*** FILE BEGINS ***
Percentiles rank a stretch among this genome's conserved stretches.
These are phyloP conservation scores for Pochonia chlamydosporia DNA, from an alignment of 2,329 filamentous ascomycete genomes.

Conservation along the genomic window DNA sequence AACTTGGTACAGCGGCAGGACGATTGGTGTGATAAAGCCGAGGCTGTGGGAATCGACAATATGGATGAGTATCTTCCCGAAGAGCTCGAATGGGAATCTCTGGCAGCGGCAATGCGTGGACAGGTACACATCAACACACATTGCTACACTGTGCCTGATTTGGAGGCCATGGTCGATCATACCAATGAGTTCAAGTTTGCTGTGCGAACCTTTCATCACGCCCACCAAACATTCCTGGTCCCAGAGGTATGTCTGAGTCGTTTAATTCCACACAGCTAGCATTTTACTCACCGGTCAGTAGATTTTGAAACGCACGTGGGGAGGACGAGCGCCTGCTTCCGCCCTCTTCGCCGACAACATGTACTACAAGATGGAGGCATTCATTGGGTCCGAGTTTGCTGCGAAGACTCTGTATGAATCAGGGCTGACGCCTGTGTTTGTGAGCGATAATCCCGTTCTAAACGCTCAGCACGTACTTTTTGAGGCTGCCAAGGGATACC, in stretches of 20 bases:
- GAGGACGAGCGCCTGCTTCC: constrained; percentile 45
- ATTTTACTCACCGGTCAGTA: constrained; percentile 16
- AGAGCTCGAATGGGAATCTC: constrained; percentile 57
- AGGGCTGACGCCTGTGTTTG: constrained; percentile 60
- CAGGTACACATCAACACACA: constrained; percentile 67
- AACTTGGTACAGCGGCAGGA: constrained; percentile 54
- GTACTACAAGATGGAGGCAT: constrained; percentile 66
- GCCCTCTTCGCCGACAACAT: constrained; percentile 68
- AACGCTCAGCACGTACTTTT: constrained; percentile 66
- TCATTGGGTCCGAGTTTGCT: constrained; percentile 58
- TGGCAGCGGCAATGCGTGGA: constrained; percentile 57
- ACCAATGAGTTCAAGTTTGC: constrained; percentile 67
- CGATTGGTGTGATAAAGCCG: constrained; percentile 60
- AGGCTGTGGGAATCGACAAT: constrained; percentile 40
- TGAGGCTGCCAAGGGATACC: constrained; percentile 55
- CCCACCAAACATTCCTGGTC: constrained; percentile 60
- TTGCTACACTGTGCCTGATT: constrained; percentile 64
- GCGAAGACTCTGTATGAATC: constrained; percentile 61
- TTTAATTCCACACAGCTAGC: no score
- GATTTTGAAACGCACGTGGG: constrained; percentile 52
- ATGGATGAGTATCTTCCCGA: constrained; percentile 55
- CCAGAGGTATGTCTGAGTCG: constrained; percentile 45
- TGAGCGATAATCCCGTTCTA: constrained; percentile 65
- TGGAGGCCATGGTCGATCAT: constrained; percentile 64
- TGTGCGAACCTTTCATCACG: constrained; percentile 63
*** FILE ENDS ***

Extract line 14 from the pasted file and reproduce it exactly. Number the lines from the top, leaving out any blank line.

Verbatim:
- TGGCAGCGGCAATGCGTGGA: constrained; percentile 57